That fall the new church officers were E.A. Wiley, Church Treasurer;
Zelmer R. Gardner, Sunday School Superintendent; Mrs. Howard Barnett,
Sunday School Secretary; Howard Barnett, BYPU President; Mrs. J.L.
Partain, Intermediate BYPU Leader; and Miss Bettye Wooten, Junior BYPU
Howard Barnett, who had come to Ione to teach school that year, married
Oneta Fuller and had united with the church through baptism. The other two
teachers that year were Inez Gardner and Mrs. Cornie Williams.
Late in 1933 the J.L Partain family, including Autrey and Ina Grace, left
Ione and the church. Archie was still at OBU, but returned each month to
In March of 1934 Bettye Wooten became the Church Clerk and resumed the
practice of writing the minutes monthly, rather than quarterly. Also, in
March, Archie Partain resigned as Pastor and Houston Grayson was elected
to finish out the year.
In September Melvin Walker was called as pastor. The other new officers
for the year were: Mrs. Inez Moore (Inez Godwin, who had married Fay
Moore), Church Clerk; W.E. Smith, Assistant Sunday School Superintendent;
Marguerite Fuller, Sunday School Secretary; Fern Pennington and Oneta
Barnett, BYPU Leaders.
The new members listed in 1934 were Lois Godwin and Marie Brownfield by
baptism, Mr. and Mrs. Cullen C. Wooten (she was formerly Ella Godwin) by
letter. Members dismissed by letter were Dot Pennington, Kenneth and Nell
Ward, Mr. and Mrs. Alonzo Wann, Mr. and Mrs. Arvel Wann, Mrs. Otha
Looper, Mrs. Cora McCutcheon, Archie and Leonard Partain, Mr. and Mrs.
Omar Eppler, Mrs. Jim Beshears, Bryan Jones, Mrs. Eliza Haddock, Alta
Haddock, Selma Haddock, and Lois Partain.
The minutes for 1935 reflect many plans for the year, but do not indicate
how very many were carried our. At the January meeting the church planned
a Vacation Bible School, in February the discussion centered around a
revival in April with Brother Gant, the Associational Missionary,
conducting. Also there was talk about planting a cotton patch for the
church to provide funds to repair the building. Plans were also made to
ask Brother Gant to come and help the women organize a Missionary Society.
At the annual meeting on September 7, 1935 the church called brother
Swanson as pastor. Clyde Wiley was elected as Sunday School
Superintendent. (He and his family had returned from OBU). Cornie
Williams was elected Church Clerk, and Mrs. E.A. (Dollie) Wiley was
elected Director of Prayer Meeting. Other church leaders were also elected
but their names were not recorded.
Cullen Wooten had become pricipal of the Ione School with Mrs. Green and
Mrs. Williams as the teachers. New members in 1935 were Blanche Fouts,
Hal Smith, and John Neta Woody by baptism. A letter of dismissal was
granted to J.W. Methvine.
In 1936 the Partains returned to Ione and Archie was again called as
pastor. Other new officers elected were: Mrs. Ellen Pennington, Church
Treasurer; Mrs. Jessie Smith, Church Clerk; Ina Grace Partain, Pianist
(I wonder when they purchased this .... years ago they had talked about
buying an organ); John Neta Woody, Song Leader; Van Pennington, Sunday
School Superintendent; E.A. Wiley, Assistant Sunday School Superintendent;
Onata Wiley, Sunday School Secretary. P.C. Wooten was the Baptist Training
Union (BTU) President. This had been changed from BYPU in 1934.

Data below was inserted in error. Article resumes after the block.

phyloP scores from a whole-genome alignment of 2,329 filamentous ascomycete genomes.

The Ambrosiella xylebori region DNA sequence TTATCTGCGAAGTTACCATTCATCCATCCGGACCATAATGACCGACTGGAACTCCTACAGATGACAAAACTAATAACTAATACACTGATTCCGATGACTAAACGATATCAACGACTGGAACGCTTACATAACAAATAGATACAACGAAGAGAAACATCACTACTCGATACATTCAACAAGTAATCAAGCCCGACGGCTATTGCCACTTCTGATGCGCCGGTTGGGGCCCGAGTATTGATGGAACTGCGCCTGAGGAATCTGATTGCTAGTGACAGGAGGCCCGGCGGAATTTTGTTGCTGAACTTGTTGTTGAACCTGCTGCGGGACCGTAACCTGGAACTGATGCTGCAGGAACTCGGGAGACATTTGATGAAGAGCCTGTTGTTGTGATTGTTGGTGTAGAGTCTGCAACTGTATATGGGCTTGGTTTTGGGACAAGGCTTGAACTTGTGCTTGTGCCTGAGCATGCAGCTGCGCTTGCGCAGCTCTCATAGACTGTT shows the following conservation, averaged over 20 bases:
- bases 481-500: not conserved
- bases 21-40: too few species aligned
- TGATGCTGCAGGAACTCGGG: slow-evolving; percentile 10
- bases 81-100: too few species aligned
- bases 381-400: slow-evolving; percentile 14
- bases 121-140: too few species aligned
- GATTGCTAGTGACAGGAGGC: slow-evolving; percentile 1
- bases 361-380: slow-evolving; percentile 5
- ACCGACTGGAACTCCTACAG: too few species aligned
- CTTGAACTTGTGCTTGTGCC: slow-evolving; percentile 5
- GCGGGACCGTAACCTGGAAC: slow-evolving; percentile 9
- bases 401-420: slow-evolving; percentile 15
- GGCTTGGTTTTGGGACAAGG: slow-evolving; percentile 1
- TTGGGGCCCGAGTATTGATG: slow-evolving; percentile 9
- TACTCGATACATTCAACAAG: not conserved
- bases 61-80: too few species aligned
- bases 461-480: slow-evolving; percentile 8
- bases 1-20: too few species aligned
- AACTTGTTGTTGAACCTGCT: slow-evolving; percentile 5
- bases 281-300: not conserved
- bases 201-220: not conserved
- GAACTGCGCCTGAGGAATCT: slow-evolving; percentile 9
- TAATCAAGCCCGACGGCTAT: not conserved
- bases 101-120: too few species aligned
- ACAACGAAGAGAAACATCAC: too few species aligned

New members in 1936 were Louise Godwin, Bonnie Halford, Manual Walker,
and Mabel Walker by baptism. W.E. Green was added to the church roll by
letter. Letters were granted to W.P.J. Jones, Mrs. Glen (Icey) Cauthron,
and Adriam McElroy.
Clyde Wiley and Mrs. Cornie Williams were the Ione school teachers in
1937. Clyde also became the church clerk early in 1937 and J.E. Williams,
a new member, was elected Sunday School Superintendent. In October the
church bought new song books and voted to raise money to buy Aladin
Lamps for the church.
New members in 1937 were Raymond Lantrip, Arline Brownfield, and Nell
Wilson by baptism. Mr. and Mrs. J.E. Wilson, Donald Wilson, Holly Wilson,
Mr. and Mrs. W.N. Scroggins, Marie Scroggins, and Helen Scroggins united
with the church by letter. Members dismissed that year were the Partain
family, Mr. and Mrs. Swanson, Mr. and Mrs. Fay Moore, Rowena Smith, and
Mrs. Oma Smith.
Charlie Ray, Cornie Williams, and Viola Hicks were the school teachers at
Ione from 1937 until 1939.
In January 1938 the church appointed a "MEMBERSHIP COMMITTEE" of E.A.
Wiley, Van Pennington, Mrs. J.A. Kelley and Onata Wiley, to study the
needs of the church. The church also adopted the "Standard of Excellence"
for Sunday School.
The membership committee recommended: "THAT WE ENTER INTO A THREE MONTH
PERIOD OF EARNEST ENDEAVOR TO MAGNIFY OUR CHURCH MEMBERSHIP, AND THAT
DURING THAT PERIOD, WE SHALL VISIT AND, BY EVERY WAY POSSIBLE, TRY TO WIN
THOSE WHO HAVE BECOME INACTIVE. FURTHER, THAT THE COMMITTEE BE KEPT FOR
THREE MONTHS AND TO MAKE MONTHLY REPORTS TO THE CHURCH." The report was
accepted and Onato Wiley was asked to keep a record of the work. In
February the report read as follows:
12 1/2 pounds coffee $2.00
1 pair ladies shoes 1.20
10 yards calico 0.80
1 wash board 0.43
4 dozen eggs 0.25
1 pair pantaloons 1.00
1 pound horseshoe nails 0.20
2 pair suspenders 0.55
1 Barlow knife 0.25
4 pounds butter 0.64
1/2 yard cotton cks 0.18
46 pounds beef 2.30
2 tucking combs 0.20
1 pair plowlines 0.25
4 coffin screws 0.15
1 bottle worm sirip 0.25
1 set knitting needles 0.05
1 box wagon dope 0.10
43 church members attended church during the past three months.
31 was the average church attendance for the preaching services - Both